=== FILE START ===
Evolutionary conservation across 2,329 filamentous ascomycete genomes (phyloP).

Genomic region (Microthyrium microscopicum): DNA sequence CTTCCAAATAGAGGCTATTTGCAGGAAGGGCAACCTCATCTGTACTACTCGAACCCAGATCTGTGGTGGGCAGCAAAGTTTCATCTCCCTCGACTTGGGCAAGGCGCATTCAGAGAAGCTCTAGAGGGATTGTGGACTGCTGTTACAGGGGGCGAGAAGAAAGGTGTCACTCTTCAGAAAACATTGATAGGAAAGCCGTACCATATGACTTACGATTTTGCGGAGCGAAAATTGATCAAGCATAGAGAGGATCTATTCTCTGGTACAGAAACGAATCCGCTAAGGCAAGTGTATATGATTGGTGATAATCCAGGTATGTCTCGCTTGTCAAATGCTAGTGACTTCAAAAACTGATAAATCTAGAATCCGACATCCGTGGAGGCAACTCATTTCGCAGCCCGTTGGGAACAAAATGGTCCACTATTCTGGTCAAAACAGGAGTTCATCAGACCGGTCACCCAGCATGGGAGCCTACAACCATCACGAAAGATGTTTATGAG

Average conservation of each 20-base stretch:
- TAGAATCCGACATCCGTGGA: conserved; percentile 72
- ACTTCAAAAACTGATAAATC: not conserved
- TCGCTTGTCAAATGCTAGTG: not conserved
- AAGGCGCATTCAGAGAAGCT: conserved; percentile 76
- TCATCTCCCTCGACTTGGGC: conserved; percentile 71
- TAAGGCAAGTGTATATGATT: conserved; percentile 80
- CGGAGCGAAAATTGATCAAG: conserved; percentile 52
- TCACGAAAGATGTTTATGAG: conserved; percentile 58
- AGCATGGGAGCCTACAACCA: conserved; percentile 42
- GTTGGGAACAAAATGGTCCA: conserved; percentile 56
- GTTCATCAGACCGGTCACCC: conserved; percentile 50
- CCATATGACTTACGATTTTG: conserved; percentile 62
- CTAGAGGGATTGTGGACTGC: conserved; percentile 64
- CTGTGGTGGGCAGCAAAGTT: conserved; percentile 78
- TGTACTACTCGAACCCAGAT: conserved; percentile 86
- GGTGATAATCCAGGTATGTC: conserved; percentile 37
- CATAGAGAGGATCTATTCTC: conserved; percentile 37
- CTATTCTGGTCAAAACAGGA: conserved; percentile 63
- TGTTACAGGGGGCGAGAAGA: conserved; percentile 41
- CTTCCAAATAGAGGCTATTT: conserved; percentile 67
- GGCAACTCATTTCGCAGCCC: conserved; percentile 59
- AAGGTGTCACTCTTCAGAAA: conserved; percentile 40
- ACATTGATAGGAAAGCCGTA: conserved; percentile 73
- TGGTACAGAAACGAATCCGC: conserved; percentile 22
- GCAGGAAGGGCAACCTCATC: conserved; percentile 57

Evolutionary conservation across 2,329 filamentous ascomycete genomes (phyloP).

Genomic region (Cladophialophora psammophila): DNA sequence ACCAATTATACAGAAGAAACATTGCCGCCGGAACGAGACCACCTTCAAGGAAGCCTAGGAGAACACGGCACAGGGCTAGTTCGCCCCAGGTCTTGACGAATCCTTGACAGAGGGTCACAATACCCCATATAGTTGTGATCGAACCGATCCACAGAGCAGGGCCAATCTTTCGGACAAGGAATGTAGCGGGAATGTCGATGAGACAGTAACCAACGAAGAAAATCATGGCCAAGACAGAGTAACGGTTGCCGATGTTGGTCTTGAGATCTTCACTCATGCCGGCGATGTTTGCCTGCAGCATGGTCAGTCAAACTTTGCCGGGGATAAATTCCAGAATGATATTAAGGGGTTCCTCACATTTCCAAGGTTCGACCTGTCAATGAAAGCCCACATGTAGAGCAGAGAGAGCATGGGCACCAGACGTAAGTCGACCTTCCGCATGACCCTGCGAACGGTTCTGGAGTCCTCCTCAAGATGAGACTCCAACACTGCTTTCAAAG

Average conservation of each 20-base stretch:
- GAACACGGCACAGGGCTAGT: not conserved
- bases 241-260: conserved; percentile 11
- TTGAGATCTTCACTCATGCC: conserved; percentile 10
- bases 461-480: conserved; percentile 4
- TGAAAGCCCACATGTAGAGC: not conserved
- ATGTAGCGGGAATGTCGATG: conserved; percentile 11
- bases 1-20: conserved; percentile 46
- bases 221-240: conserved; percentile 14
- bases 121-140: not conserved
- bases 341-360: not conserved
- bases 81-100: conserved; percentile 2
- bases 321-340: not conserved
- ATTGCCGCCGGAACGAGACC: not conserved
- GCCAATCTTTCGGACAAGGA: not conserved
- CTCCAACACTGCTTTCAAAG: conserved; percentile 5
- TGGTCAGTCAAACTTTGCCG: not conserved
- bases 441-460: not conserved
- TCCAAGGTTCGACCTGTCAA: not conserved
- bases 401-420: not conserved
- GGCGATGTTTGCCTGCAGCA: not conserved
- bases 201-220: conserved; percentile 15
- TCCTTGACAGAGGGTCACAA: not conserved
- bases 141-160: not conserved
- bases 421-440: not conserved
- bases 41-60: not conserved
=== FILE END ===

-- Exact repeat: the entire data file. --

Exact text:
Evolutionary conservation across 2,329 filamentous ascomycete genomes (phyloP).

Genomic region (Microthyrium microscopicum): DNA sequence CTTCCAAATAGAGGCTATTTGCAGGAAGGGCAACCTCATCTGTACTACTCGAACCCAGATCTGTGGTGGGCAGCAAAGTTTCATCTCCCTCGACTTGGGCAAGGCGCATTCAGAGAAGCTCTAGAGGGATTGTGGACTGCTGTTACAGGGGGCGAGAAGAAAGGTGTCACTCTTCAGAAAACATTGATAGGAAAGCCGTACCATATGACTTACGATTTTGCGGAGCGAAAATTGATCAAGCATAGAGAGGATCTATTCTCTGGTACAGAAACGAATCCGCTAAGGCAAGTGTATATGATTGGTGATAATCCAGGTATGTCTCGCTTGTCAAATGCTAGTGACTTCAAAAACTGATAAATCTAGAATCCGACATCCGTGGAGGCAACTCATTTCGCAGCCCGTTGGGAACAAAATGGTCCACTATTCTGGTCAAAACAGGAGTTCATCAGACCGGTCACCCAGCATGGGAGCCTACAACCATCACGAAAGATGTTTATGAG

Average conservation of each 20-base stretch:
- TAGAATCCGACATCCGTGGA: conserved; percentile 72
- ACTTCAAAAACTGATAAATC: not conserved
- TCGCTTGTCAAATGCTAGTG: not conserved
- AAGGCGCATTCAGAGAAGCT: conserved; percentile 76
- TCATCTCCCTCGACTTGGGC: conserved; percentile 71
- TAAGGCAAGTGTATATGATT: conserved; percentile 80
- CGGAGCGAAAATTGATCAAG: conserved; percentile 52
- TCACGAAAGATGTTTATGAG: conserved; percentile 58
- AGCATGGGAGCCTACAACCA: conserved; percentile 42
- GTTGGGAACAAAATGGTCCA: conserved; percentile 56
- GTTCATCAGACCGGTCACCC: conserved; percentile 50
- CCATATGACTTACGATTTTG: conserved; percentile 62
- CTAGAGGGATTGTGGACTGC: conserved; percentile 64
- CTGTGGTGGGCAGCAAAGTT: conserved; percentile 78
- TGTACTACTCGAACCCAGAT: conserved; percentile 86
- GGTGATAATCCAGGTATGTC: conserved; percentile 37
- CATAGAGAGGATCTATTCTC: conserved; percentile 37
- CTATTCTGGTCAAAACAGGA: conserved; percentile 63
- TGTTACAGGGGGCGAGAAGA: conserved; percentile 41
- CTTCCAAATAGAGGCTATTT: conserved; percentile 67
- GGCAACTCATTTCGCAGCCC: conserved; percentile 59
- AAGGTGTCACTCTTCAGAAA: conserved; percentile 40
- ACATTGATAGGAAAGCCGTA: conserved; percentile 73
- TGGTACAGAAACGAATCCGC: conserved; percentile 22
- GCAGGAAGGGCAACCTCATC: conserved; percentile 57

Evolutionary conservation across 2,329 filamentous ascomycete genomes (phyloP).

Genomic region (Cladophialophora psammophila): DNA sequence ACCAATTATACAGAAGAAACATTGCCGCCGGAACGAGACCACCTTCAAGGAAGCCTAGGAGAACACGGCACAGGGCTAGTTCGCCCCAGGTCTTGACGAATCCTTGACAGAGGGTCACAATACCCCATATAGTTGTGATCGAACCGATCCACAGAGCAGGGCCAATCTTTCGGACAAGGAATGTAGCGGGAATGTCGATGAGACAGTAACCAACGAAGAAAATCATGGCCAAGACAGAGTAACGGTTGCCGATGTTGGTCTTGAGATCTTCACTCATGCCGGCGATGTTTGCCTGCAGCATGGTCAGTCAAACTTTGCCGGGGATAAATTCCAGAATGATATTAAGGGGTTCCTCACATTTCCAAGGTTCGACCTGTCAATGAAAGCCCACATGTAGAGCAGAGAGAGCATGGGCACCAGACGTAAGTCGACCTTCCGCATGACCCTGCGAACGGTTCTGGAGTCCTCCTCAAGATGAGACTCCAACACTGCTTTCAAAG

Average conservation of each 20-base stretch:
- GAACACGGCACAGGGCTAGT: not conserved
- bases 241-260: conserved; percentile 11
- TTGAGATCTTCACTCATGCC: conserved; percentile 10
- bases 461-480: conserved; percentile 4
- TGAAAGCCCACATGTAGAGC: not conserved
- ATGTAGCGGGAATGTCGATG: conserved; percentile 11
- bases 1-20: conserved; percentile 46
- bases 221-240: conserved; percentile 14
- bases 121-140: not conserved
- bases 341-360: not conserved
- bases 81-100: conserved; percentile 2
- bases 321-340: not conserved
- ATTGCCGCCGGAACGAGACC: not conserved
- GCCAATCTTTCGGACAAGGA: not conserved
- CTCCAACACTGCTTTCAAAG: conserved; percentile 5
- TGGTCAGTCAAACTTTGCCG: not conserved
- bases 441-460: not conserved
- TCCAAGGTTCGACCTGTCAA: not conserved
- bases 401-420: not conserved
- GGCGATGTTTGCCTGCAGCA: not conserved
- bases 201-220: conserved; percentile 15
- TCCTTGACAGAGGGTCACAA: not conserved
- bases 141-160: not conserved
- bases 421-440: not conserved
- bases 41-60: not conserved